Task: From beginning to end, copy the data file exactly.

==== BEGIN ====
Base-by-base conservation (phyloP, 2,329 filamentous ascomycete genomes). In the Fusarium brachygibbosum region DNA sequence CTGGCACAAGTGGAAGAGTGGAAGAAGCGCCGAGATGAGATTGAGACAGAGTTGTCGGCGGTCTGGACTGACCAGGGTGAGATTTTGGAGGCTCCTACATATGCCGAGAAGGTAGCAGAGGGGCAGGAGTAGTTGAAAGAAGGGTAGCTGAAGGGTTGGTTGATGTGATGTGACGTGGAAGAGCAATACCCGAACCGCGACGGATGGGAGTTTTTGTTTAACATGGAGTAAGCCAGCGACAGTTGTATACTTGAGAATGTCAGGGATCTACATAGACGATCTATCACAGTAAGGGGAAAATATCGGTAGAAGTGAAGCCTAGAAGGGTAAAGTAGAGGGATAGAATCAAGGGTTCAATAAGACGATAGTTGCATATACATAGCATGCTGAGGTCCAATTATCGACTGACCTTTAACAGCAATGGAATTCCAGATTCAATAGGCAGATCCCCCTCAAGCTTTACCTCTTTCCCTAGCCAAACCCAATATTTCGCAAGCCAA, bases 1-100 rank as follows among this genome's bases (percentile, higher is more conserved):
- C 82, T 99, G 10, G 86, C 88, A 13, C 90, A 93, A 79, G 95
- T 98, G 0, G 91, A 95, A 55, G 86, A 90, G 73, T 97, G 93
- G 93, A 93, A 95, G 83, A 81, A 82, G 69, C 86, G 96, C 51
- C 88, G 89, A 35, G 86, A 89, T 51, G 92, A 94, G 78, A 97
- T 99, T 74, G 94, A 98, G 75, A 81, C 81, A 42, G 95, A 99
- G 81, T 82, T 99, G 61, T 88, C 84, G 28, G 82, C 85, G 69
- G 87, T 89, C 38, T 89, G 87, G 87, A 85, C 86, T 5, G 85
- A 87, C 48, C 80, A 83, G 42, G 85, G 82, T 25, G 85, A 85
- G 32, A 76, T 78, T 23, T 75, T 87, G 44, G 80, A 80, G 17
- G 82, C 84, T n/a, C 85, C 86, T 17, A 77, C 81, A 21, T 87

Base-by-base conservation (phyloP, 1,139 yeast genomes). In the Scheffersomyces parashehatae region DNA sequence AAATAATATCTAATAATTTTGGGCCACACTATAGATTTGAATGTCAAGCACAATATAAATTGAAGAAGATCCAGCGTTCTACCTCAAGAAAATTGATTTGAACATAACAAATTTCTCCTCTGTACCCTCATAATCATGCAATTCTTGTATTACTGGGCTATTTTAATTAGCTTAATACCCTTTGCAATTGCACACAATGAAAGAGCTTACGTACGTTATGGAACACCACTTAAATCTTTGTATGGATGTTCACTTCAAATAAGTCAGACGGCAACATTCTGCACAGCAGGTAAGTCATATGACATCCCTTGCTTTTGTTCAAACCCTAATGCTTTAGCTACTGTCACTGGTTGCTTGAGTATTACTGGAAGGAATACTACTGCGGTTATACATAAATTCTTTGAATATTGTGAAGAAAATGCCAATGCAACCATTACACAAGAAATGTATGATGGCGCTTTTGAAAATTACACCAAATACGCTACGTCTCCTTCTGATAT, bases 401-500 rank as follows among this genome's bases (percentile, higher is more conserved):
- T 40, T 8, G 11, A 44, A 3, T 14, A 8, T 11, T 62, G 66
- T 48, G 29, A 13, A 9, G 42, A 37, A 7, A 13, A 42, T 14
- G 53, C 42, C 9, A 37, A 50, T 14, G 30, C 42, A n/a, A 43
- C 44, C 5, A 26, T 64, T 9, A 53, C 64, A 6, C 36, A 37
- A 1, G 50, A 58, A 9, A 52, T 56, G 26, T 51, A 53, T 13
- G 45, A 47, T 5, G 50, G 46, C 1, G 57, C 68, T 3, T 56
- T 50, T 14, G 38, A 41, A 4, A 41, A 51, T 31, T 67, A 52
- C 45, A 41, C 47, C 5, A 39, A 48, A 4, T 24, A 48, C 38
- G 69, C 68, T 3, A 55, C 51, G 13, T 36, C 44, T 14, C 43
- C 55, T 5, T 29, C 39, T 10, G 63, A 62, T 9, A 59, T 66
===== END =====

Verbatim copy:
Base-by-base conservation (phyloP, 2,329 filamentous ascomycete genomes). In the Fusarium brachygibbosum region DNA sequence CTGGCACAAGTGGAAGAGTGGAAGAAGCGCCGAGATGAGATTGAGACAGAGTTGTCGGCGGTCTGGACTGACCAGGGTGAGATTTTGGAGGCTCCTACATATGCCGAGAAGGTAGCAGAGGGGCAGGAGTAGTTGAAAGAAGGGTAGCTGAAGGGTTGGTTGATGTGATGTGACGTGGAAGAGCAATACCCGAACCGCGACGGATGGGAGTTTTTGTTTAACATGGAGTAAGCCAGCGACAGTTGTATACTTGAGAATGTCAGGGATCTACATAGACGATCTATCACAGTAAGGGGAAAATATCGGTAGAAGTGAAGCCTAGAAGGGTAAAGTAGAGGGATAGAATCAAGGGTTCAATAAGACGATAGTTGCATATACATAGCATGCTGAGGTCCAATTATCGACTGACCTTTAACAGCAATGGAATTCCAGATTCAATAGGCAGATCCCCCTCAAGCTTTACCTCTTTCCCTAGCCAAACCCAATATTTCGCAAGCCAA, bases 1-100 rank as follows among this genome's bases (percentile, higher is more conserved):
- C 82, T 99, G 10, G 86, C 88, A 13, C 90, A 93, A 79, G 95
- T 98, G 0, G 91, A 95, A 55, G 86, A 90, G 73, T 97, G 93
- G 93, A 93, A 95, G 83, A 81, A 82, G 69, C 86, G 96, C 51
- C 88, G 89, A 35, G 86, A 89, T 51, G 92, A 94, G 78, A 97
- T 99, T 74, G 94, A 98, G 75, A 81, C 81, A 42, G 95, A 99
- G 81, T 82, T 99, G 61, T 88, C 84, G 28, G 82, C 85, G 69
- G 87, T 89, C 38, T 89, G 87, G 87, A 85, C 86, T 5, G 85
- A 87, C 48, C 80, A 83, G 42, G 85, G 82, T 25, G 85, A 85
- G 32, A 76, T 78, T 23, T 75, T 87, G 44, G 80, A 80, G 17
- G 82, C 84, T n/a, C 85, C 86, T 17, A 77, C 81, A 21, T 87

Base-by-base conservation (phyloP, 1,139 yeast genomes). In the Scheffersomyces parashehatae region DNA sequence AAATAATATCTAATAATTTTGGGCCACACTATAGATTTGAATGTCAAGCACAATATAAATTGAAGAAGATCCAGCGTTCTACCTCAAGAAAATTGATTTGAACATAACAAATTTCTCCTCTGTACCCTCATAATCATGCAATTCTTGTATTACTGGGCTATTTTAATTAGCTTAATACCCTTTGCAATTGCACACAATGAAAGAGCTTACGTACGTTATGGAACACCACTTAAATCTTTGTATGGATGTTCACTTCAAATAAGTCAGACGGCAACATTCTGCACAGCAGGTAAGTCATATGACATCCCTTGCTTTTGTTCAAACCCTAATGCTTTAGCTACTGTCACTGGTTGCTTGAGTATTACTGGAAGGAATACTACTGCGGTTATACATAAATTCTTTGAATATTGTGAAGAAAATGCCAATGCAACCATTACACAAGAAATGTATGATGGCGCTTTTGAAAATTACACCAAATACGCTACGTCTCCTTCTGATAT, bases 401-500 rank as follows among this genome's bases (percentile, higher is more conserved):
- T 40, T 8, G 11, A 44, A 3, T 14, A 8, T 11, T 62, G 66
- T 48, G 29, A 13, A 9, G 42, A 37, A 7, A 13, A 42, T 14
- G 53, C 42, C 9, A 37, A 50, T 14, G 30, C 42, A n/a, A 43
- C 44, C 5, A 26, T 64, T 9, A 53, C 64, A 6, C 36, A 37
- A 1, G 50, A 58, A 9, A 52, T 56, G 26, T 51, A 53, T 13
- G 45, A 47, T 5, G 50, G 46, C 1, G 57, C 68, T 3, T 56
- T 50, T 14, G 38, A 41, A 4, A 41, A 51, T 31, T 67, A 52
- C 45, A 41, C 47, C 5, A 39, A 48, A 4, T 24, A 48, C 38
- G 69, C 68, T 3, A 55, C 51, G 13, T 36, C 44, T 14, C 43
- C 55, T 5, T 29, C 39, T 10, G 63, A 62, T 9, A 59, T 66